What to See and Do Whilst in Bergen

Bryggen in Bergen – Building tradition dating back almost 900 years.

Old Bergen Museum (Gamle Bergen Museum)  is an open air museum with more than 40 wooden houses.

The old Fantoft stave church was originally built in Fortun in Sogn in 1150 and moved to Fantoft in 1883, burnt down on the 6th of June 1992. The Fantoft Stave Church has now been rebuilt just as is was before the fire.

Take a cable car ride to the top of Mount Ulriken – Highest Mountain in Bergen.

The Hanseatic Museum Bergen is situated in one of the old trade houses at Bryggen in Bergen. The museum has old interiors from the 18th and 19th centuries.

The Bergen Fish Market with it’s abundance of fish and other seafood.

Gamlehaugen the official royal residence when the Norwegian King visits Bergen.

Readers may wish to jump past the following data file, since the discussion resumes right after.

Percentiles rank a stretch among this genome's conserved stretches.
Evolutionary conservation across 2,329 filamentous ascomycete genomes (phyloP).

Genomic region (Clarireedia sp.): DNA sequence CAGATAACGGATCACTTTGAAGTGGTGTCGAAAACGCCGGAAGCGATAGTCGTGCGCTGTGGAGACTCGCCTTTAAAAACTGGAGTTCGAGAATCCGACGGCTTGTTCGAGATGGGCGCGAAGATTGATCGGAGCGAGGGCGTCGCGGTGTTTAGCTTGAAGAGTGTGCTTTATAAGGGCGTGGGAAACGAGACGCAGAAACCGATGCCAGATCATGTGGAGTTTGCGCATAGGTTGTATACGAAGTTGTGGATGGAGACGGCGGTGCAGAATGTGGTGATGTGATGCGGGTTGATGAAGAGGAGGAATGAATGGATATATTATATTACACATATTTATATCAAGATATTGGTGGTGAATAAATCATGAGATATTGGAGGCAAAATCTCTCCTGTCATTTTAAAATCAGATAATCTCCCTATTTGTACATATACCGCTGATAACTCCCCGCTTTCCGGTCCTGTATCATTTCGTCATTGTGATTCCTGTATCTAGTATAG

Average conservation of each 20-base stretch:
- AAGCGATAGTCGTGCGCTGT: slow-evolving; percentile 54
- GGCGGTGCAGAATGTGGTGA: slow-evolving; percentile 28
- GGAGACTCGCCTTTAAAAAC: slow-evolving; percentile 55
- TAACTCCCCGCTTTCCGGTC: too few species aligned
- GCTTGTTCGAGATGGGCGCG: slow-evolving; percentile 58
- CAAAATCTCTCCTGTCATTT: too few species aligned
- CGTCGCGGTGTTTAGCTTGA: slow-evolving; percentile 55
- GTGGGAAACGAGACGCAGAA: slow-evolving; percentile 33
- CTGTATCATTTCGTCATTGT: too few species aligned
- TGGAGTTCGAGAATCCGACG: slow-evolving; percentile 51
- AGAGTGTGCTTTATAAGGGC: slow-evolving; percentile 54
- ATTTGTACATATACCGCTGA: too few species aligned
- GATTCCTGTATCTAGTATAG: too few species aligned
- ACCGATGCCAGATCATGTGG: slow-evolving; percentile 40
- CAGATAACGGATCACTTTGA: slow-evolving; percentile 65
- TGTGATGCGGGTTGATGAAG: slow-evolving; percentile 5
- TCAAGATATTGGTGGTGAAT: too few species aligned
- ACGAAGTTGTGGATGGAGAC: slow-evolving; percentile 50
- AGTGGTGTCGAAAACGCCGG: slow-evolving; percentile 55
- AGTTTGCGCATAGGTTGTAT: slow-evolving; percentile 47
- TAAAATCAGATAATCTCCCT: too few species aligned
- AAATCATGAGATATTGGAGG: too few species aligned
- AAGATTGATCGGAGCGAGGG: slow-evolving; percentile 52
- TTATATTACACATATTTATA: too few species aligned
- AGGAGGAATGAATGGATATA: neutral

Damsgaard Manor was erected in the 1770´s, Damsgaard Manor was the most splendid manor in the city at the time.

The Bergen Cathedral where people have worshipped for almost 900 years.

Bergenhus Fortress is located in the very center of Bergen. Bergenhus Fortress is one of the oldest and best preserved fortresses in Norway.

Troldhaugen – the home of Nina and Edvard Grieg is one of the great tourist attractions in Norway.

St Mary’s Church is the only remaining of twelve churches and three monasteries built in Bergen between its foundation during the reign of Olav Kyrre (1066–93, traditionally 1070) and the end of the twelfth century. Excavations have revealed the remains of an earlier stone church on the site, probably never completed. Commissioned jointly by the king and the citizens and merchants of Bergen, the construction of the church began in the 1130s or 40s.